Bubble Life Far From Perfect For Dominic Thiem At ATP Finals - UBITENNIS
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Bubble Life Far From Perfect For Dominic Thiem At ATP Finals

The world No.3 opened up about the restrictions placed on him and the other players following his opening win on Sunday.

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US Open champion Dominic Thiem has said living in a bubble on the tour can be ‘rough’ and mentally testing following his opening match at the ATP Finals.

 

The 2019 runner-up has shed light on what the situation is like for players at the season-ending event following his three-set win over Stefanos Tsitsipas. Due to the COVID-19 pandemic, the tournament is taking place behind closed doors for the first time. Players risk getting disqualified if they leave their ‘bubble’ without legitimate reason. A rule that has also been applied to other tournaments.

Thiem says the biggest difficulty he faces is the absence of fans cheering him on during matches. A total of 242,883 fans attended The ATP Finals across eight days in 2019.

“Physically, I think it has been the easiest year for a long time. Today was my 30th match on the Tour (this season) which is not a big number,” Thiem said during his press conference.
“Mentally it is tough because you get so much energy from the fans. If you have a huge win like today you have an atmosphere from like several thousand people which brings so much positive energy and all of this is missing.’
“You have to instead bring it up yourself in matches. That’s exhausting.”

To highlight the extent organisers are going to in order to maintain the bubble, players are not allowed to walk from their hotel to the court. Even though it is less than 500 meters separating the two venues.

“The first and second floors (of the hotel) are for us players so we cannot come in touch with people outside of tennis which I think makes it a very safe environment,” Thiem explains.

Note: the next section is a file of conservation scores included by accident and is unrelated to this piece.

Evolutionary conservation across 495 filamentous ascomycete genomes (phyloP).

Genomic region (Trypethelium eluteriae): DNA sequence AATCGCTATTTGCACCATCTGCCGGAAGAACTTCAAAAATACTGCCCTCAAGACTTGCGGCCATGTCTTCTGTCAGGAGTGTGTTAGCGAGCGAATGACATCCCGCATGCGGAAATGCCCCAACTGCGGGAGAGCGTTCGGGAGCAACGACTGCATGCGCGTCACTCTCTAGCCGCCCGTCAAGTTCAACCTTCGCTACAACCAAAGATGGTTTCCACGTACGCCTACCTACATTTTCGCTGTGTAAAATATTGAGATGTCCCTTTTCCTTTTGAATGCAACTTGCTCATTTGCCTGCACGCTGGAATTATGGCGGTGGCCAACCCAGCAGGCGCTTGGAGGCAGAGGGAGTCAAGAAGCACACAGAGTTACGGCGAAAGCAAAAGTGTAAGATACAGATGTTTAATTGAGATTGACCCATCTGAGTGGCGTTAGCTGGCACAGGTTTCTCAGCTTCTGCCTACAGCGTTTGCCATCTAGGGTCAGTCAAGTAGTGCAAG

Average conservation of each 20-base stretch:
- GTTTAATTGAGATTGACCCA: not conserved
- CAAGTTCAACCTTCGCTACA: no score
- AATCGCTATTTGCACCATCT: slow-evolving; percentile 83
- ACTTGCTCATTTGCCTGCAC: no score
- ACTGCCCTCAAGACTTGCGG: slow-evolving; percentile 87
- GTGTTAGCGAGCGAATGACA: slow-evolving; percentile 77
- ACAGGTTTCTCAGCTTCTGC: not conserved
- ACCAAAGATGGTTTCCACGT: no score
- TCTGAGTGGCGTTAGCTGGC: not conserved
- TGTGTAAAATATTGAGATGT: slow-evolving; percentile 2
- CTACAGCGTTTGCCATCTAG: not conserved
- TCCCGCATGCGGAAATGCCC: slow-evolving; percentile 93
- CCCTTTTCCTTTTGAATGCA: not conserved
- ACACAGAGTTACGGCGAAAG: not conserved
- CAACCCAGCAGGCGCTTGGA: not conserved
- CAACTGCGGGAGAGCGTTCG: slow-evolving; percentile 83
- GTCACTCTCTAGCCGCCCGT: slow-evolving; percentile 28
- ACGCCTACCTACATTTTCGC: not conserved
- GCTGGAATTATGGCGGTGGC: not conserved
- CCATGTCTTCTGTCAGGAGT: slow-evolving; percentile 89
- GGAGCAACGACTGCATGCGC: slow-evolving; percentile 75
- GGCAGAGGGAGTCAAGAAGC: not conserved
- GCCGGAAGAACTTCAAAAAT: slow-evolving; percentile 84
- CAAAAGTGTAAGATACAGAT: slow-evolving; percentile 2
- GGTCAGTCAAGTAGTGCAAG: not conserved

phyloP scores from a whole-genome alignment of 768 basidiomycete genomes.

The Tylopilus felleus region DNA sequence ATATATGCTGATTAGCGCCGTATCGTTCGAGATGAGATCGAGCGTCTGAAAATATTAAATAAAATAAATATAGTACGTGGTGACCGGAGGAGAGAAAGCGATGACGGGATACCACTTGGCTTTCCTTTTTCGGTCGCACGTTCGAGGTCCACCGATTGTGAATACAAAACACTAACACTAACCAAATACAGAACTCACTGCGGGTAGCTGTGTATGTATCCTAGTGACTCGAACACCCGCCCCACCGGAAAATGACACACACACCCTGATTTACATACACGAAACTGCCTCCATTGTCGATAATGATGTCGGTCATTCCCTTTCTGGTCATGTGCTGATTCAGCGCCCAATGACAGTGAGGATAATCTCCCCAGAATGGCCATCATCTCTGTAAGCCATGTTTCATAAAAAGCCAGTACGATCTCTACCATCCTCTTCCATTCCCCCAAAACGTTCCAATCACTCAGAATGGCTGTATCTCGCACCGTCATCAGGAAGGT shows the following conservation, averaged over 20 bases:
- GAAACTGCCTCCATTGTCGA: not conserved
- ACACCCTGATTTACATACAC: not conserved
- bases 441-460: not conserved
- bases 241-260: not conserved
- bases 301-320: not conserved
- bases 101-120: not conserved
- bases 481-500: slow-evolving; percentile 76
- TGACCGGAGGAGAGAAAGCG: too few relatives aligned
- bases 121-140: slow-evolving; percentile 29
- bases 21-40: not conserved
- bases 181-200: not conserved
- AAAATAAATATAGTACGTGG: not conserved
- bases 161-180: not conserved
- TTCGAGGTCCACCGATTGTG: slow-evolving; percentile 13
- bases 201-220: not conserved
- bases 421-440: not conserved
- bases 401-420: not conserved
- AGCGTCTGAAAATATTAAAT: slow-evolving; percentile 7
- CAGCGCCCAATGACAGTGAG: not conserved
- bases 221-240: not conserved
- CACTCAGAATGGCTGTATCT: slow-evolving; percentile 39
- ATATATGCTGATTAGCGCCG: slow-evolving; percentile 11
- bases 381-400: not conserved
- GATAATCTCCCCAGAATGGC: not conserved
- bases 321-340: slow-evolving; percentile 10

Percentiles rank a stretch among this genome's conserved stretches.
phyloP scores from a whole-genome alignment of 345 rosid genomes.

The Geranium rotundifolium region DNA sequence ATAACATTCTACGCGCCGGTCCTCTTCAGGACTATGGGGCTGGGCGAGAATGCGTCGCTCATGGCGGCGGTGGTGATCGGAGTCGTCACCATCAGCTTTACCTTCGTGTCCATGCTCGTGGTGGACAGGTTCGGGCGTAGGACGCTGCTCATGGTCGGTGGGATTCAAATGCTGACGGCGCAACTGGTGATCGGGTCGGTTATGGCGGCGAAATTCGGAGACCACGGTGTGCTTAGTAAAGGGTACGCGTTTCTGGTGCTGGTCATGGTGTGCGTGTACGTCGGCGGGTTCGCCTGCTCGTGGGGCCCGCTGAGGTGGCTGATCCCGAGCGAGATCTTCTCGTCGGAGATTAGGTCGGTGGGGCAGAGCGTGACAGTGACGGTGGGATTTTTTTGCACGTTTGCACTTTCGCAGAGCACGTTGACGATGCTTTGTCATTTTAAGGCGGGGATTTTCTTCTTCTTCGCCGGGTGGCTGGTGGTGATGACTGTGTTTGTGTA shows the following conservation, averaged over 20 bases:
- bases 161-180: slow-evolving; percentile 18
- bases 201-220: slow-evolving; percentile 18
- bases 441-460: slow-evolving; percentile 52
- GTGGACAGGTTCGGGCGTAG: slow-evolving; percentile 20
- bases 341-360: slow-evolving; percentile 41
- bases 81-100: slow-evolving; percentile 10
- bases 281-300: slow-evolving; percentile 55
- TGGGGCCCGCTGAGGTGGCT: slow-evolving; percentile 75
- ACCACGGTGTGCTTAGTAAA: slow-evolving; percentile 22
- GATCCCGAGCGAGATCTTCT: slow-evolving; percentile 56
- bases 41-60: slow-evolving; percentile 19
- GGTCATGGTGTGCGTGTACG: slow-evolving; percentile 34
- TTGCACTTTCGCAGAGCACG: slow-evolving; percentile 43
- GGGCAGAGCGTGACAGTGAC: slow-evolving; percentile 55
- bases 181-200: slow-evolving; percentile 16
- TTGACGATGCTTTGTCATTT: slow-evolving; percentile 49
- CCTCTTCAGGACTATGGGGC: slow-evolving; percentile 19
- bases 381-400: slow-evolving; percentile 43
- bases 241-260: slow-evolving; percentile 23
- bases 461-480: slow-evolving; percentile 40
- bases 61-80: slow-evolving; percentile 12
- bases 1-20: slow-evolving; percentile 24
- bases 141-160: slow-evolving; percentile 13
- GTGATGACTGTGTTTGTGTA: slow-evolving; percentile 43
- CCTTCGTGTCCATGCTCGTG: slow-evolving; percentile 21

“But it’s pretty rough because every day we get like two or three minutes of fresh air and no sun at all.”

Whilst it is debatable that the no walking policy might be somewhat too excessive, Thiem and his peers remain grateful that the event is still going on amid the pandemic. Earlier this year the virus resulted in the Tour being suspended for more than five months with Wimbledon being cancelled for the first time in the Open Ear.

“We are all still grateful that these big events are still happening and that we can still do our job. So as long as this strange situation goes on I guess we will have to deal with it,” he concluded.

Thiem will play Rafael Nadal and Andrey Rublev later this week in the tournament. It is his fifth consecutive appearances at the ATP Finals which is the longest active streak on the Tour.

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Nadal survives three-set marathon with Shapovalov in Rome

Rafael Nadal saved match points to edge out Denis Shapovalov in Rome.

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Rafael Nadal (@atptour - Twitter)

The King of Clay needed three sets and over three hours to claim the win and avoid an upset.

 

Rafael Nadal needed three hours and 27 minutes to beat the Canadian Denis Shapovalov 3-6, 6-4, 7-6 at the Italian Open in Rome hitting 29 winners while his counterpart hit 46 unforced errors in the loss.

To everyone’s surprise it was the world number 14 who came out with the faster start earning two breakpoints in the first service game of the match with a stunning forehand winner.

He would break to take an early 1-0 lead and continued to have momentum earning another break and the Spaniard found himself staring at 3-0 defecit.

At 4-1 the world number three would get one of the breaks back but it wasn’t enough as the Toronto native would break one more time at 5-3 on his fourth breakpoint of the game to take the first set.

Once again we saw some really strong play from the Canadian in the beginning of the second set we saw history repeat itself when the world number 14 held serve and get the early break this time with his powerful forehand.

Nadal was fighting to stay in the set and the match and managed to earn a breakpoint but it was quickly saved with a big ace from Shapovalov. The very next game the Canadian had a chance to get another break but this time the Spaniard would deny him the opportunity.

After the world number three held serve he went on the attack looking to go back on serve and after three chances would get the break back. He would end up winning five games in a row and would take the second set to send it to a decider.

The third set remained on serve until 2-1 when the Canadian had a chance to break and he would take to jump out to a 3-1 lead. The break didn’t hold as Nadal came storming back the very next game breaking the world number 14 to love and equaling the set at 3-3.

The set and the match would ultimately be decided by a tiebreaker and in that breaker is when the Spaniard would take over winning it 7-3 to book his spot in the quarterfinals.